Think of all the examples in the bible (beginning with Pharaoh in Exodus and ending with “the Beast” in Revelation) of God’s people recognizing that their primary call is to obey God rather than a particular ruler. Don’t forget, the same apostle who wrote Romans 13 spent an awful lot of time in prison for resisting and disobeying the authorities.
When particular people who become rulers or authorities act in ways that God has ordained authority to operate then they rightly should be honored and obeyed. But when those same rulers cease to use their God-granted authority for his creation ordering purposes it is not only okay to call them to repentance but they should be disobeyed because the believer’s highest obedience is to God and not to any person. Romans 13 should always be read in the light of Revelation 13 - sometimes powers become beastly.
Third, Christians should be careful to distinguish when the bible is dealing with leaders inside God’s people and those on the outside. This is a challenging hermeneutical point, but there is often a difference between the way the Scripture imagines God’s interaction with Israel’s kings on the one hand and his dealings with the rulers of “the nations” on the other. It’s not that God pays no attention to the rulers of other nations, but the majority of the Scripture thinks about the unique responsibilities of those who lead and represent God’s people.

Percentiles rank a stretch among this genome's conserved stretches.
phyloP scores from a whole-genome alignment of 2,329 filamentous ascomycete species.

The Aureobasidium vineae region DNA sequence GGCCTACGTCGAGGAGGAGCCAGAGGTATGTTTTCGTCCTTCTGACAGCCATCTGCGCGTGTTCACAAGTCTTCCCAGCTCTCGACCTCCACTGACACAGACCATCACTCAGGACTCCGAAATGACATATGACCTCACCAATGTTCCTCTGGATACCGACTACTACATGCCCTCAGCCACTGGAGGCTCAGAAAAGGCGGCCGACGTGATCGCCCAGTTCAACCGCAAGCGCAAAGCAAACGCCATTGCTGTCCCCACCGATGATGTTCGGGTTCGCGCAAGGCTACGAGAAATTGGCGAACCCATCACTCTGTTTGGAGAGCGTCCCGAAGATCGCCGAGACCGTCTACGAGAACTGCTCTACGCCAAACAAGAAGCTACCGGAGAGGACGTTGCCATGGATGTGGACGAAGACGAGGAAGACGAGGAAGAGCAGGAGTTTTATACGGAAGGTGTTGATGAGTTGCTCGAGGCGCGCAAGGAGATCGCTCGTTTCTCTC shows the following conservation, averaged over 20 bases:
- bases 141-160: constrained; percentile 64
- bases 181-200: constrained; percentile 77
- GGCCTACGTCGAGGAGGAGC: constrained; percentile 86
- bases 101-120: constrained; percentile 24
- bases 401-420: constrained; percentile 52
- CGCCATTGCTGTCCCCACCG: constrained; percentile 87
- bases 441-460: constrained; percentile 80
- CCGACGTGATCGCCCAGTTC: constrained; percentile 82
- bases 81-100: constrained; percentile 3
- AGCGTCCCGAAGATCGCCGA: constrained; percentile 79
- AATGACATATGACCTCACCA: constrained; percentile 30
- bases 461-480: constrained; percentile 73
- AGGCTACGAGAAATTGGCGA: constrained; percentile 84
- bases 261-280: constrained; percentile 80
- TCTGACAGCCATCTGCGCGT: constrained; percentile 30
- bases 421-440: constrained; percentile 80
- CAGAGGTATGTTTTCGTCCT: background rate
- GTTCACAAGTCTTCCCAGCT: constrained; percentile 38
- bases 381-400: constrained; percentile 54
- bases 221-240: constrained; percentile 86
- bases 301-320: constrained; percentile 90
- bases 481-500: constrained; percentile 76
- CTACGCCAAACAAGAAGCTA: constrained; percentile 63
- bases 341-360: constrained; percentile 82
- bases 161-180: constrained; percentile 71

In the light of my last blog on God’s action and human freedom, I’ve had lots of people quoting passages from the Old Testament to me about God raising up and taking down kings. Thanks for all the proof-texts, but I would argue two things about those passages. On the one hand, those texts are primarily warnings to the leaders of God’s people that they had better align their purposes with God’s purposes because they are accountable to him. Those texts are the biblical equivalent of the old comedy line about parenting: “I brought you into this world and I can take you out…” God is saying, “I gave you this authority. I can take it away.”
On the other hand, those texts are specifically directed to the leaders of God’s people. Today I would be much more apt to read them and apply them to God’s interaction with the leaders of the global Body of Christ than with the leaders of any other particular secular nation. There is a lot of what I call “we confusion” in the use of the Scripture. When the kings of Israel are addressed the “we” is God’s people – which today aligns with the “we” of the church and not with the “we” of America. Getting the right “we” may change the way some of those texts are preached and taught.